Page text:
2.23.2007 2:39pm
liberty (mail) (www):
Zork,
That quiz included the information about wars we are currently in and about al Qaeda who attacked us on our homeland. It wasn't just about Iran. All the groups named in the quiz are highly relevant to our national security.

I would be interested to hear why you think India is more critical to our current national security, other than the fact that its Muslim (as are many many other countries not listed in that quiz) and that it has had a nuclear bomb for a long time and is generally considered not a threat.

As for whether I think it should be mandatory for House Intel Committee members, absolutely. It should probably be mandatory to be a member of the House. Should congressmen also know about India and Africa? Yes, but not as much as those conflicts that we are currently dealing with. As for North Korea yes they should at least know the history of the deals we've made in the past decade or so, so that they have some understanding about how likely future deals are to work.

If we didn't spend 60+% of our budget and 95% of our time, campaigning and schmeal-dealing on social programs and pork, this might actually be a realistic thing to expect of congressmen.
2.23.2007 2:40pm
Zork:
SP:

I am questioning the wisdom of Ilya's claim that "No congressman should be allowed to join the Intelligence Committee...without first scoring a perfect 8 for 8 on this very simple quiz."

I have pointed out that similar 8-question quizzes could be made about India, China, Indonesia, Africa, Mexico, Southeast Asia, and that Ilya would not get 8 out of 8 on them, and that neither would most congressmen on the House Intel Committee.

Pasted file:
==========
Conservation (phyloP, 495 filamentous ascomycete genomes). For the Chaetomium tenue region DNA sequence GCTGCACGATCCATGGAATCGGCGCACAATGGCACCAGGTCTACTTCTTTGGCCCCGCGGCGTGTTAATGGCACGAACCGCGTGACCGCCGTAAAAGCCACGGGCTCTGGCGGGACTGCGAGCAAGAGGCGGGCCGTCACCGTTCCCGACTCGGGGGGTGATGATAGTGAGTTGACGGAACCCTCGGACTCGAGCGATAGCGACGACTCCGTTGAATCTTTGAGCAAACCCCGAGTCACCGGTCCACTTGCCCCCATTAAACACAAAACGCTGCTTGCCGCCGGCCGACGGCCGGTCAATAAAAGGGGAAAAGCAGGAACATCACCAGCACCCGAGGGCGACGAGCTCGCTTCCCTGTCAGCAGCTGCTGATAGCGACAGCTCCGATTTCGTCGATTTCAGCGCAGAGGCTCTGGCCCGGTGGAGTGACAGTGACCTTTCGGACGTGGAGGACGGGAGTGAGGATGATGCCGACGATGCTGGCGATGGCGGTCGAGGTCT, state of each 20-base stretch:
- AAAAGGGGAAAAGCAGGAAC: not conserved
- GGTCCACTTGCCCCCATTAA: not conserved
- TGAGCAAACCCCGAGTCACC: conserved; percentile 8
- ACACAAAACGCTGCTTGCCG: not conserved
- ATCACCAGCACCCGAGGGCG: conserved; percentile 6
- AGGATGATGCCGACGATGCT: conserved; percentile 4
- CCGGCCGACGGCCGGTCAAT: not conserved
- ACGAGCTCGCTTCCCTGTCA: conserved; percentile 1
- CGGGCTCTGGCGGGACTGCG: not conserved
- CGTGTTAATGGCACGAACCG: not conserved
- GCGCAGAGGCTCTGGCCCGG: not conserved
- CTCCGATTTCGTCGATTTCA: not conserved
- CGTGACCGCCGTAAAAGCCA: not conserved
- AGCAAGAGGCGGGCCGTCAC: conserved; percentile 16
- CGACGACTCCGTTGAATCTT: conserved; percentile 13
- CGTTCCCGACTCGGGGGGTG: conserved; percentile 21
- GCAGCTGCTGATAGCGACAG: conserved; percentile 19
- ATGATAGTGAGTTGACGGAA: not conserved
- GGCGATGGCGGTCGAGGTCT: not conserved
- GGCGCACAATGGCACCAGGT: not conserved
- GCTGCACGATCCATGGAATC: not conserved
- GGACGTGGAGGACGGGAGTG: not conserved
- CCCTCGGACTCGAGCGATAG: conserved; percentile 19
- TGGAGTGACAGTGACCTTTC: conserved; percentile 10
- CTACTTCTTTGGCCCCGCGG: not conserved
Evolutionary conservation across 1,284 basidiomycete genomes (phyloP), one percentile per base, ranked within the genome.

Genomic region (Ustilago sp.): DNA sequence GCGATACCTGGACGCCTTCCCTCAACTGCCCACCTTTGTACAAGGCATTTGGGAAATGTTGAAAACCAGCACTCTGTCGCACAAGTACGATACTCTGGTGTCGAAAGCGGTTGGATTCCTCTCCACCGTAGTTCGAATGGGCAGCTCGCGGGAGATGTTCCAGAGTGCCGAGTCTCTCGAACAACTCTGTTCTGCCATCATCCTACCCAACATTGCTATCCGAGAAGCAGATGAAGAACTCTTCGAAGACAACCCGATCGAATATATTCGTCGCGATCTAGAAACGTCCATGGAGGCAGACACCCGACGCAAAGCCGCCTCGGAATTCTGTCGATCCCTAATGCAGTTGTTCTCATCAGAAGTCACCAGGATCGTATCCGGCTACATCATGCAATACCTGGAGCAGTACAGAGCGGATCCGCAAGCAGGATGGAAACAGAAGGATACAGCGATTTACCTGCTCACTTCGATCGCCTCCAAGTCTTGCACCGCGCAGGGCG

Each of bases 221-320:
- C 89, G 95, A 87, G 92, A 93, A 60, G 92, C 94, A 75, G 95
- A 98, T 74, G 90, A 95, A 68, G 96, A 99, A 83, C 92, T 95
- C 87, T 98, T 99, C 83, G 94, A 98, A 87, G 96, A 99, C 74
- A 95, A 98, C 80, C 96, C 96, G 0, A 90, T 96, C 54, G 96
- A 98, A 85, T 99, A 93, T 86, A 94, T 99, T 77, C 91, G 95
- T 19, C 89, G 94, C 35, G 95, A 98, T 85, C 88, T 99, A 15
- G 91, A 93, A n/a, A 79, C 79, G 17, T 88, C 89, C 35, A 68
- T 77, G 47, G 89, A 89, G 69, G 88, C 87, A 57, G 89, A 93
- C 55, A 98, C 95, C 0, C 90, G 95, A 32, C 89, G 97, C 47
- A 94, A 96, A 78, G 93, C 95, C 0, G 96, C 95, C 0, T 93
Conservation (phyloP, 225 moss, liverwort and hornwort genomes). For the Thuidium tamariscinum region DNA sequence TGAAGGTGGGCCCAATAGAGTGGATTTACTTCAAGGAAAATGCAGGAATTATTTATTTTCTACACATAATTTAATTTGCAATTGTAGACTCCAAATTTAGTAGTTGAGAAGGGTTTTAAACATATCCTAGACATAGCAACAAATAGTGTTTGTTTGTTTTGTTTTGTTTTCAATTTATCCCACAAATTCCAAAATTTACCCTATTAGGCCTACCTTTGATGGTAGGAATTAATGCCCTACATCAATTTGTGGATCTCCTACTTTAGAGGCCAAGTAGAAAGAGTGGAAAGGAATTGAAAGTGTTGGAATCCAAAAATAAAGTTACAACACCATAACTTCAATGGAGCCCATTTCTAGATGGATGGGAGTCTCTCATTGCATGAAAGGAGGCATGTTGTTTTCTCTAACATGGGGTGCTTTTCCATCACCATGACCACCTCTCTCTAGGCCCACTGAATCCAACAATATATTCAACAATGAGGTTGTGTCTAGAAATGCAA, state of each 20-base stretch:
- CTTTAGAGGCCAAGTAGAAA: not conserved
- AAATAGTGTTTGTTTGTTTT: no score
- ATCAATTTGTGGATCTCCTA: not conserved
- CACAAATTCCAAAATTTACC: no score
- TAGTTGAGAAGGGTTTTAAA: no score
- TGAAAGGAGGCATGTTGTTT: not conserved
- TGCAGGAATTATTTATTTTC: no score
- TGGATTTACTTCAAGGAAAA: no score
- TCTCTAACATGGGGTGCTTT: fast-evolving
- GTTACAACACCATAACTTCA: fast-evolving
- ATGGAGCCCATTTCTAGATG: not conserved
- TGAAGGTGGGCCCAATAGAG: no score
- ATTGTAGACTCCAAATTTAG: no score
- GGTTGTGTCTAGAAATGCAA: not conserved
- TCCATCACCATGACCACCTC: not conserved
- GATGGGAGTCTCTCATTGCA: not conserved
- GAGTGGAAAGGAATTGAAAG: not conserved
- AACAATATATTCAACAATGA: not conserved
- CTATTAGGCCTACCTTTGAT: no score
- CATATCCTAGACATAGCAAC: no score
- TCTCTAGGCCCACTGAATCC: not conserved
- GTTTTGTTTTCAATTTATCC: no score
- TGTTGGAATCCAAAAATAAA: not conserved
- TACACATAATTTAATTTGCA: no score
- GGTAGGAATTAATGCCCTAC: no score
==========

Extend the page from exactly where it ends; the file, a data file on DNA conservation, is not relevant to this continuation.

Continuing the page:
And then I asked if the Sunni-Shiite quiz was the disqualifier, then why these other hypothetical quizzes on other important areas would not also be disqualifiers.

I await Ilya's answer.
2.23.2007 2:44pm
Zork:
Liberty:

"If we didn't spend 60+% of our budget and 95% of our time, campaigning and schmeal-dealing on social programs and pork, this might actually be a realistic thing to expect of congressmen."

This we agree on! :)
2.23.2007 2:45pm
Zork:
Liberty:

Al-Qaeda questions are fine, but the Hezbollah and Iran and Iraq questions -- these are not "very simple" to people who don't study Mideast politics closely. And again, if you think they are, then ask yourself why you didn't know the name -- just the *name* -- of the leader of the largest democracy in the world.

I know some desi-Americans who would think Ilya was laughably ignorant for not knowing Manmohan Singh's name and religion (assuming he didn't). They'd say -- "How can you not know the name and religion of the leader of the second largest country in the world? You're not even minimally qualified to comment on world affairs."

And I know an Indonesian guy who'd say "Indonesia is the largest Muslim country in the world, and Ilya can't (again, I'm assuming -- correct me if you knew these, Ilya, Liberty, etc.) even name their prime minister and where in the country he's from? He's not even minimally qualified to comment on world affairs..."

See? We all have ethnocentric views of the world, and can't believe *everyone* doesn't share our knowledge of the part of the world we happen to be most ethnically attached to.

Quick -- who's the president of China? And before him? Wow, you're not even minimally qualified to...etc etc.
2.23.2007 2:55pm
AppSocRes (mail):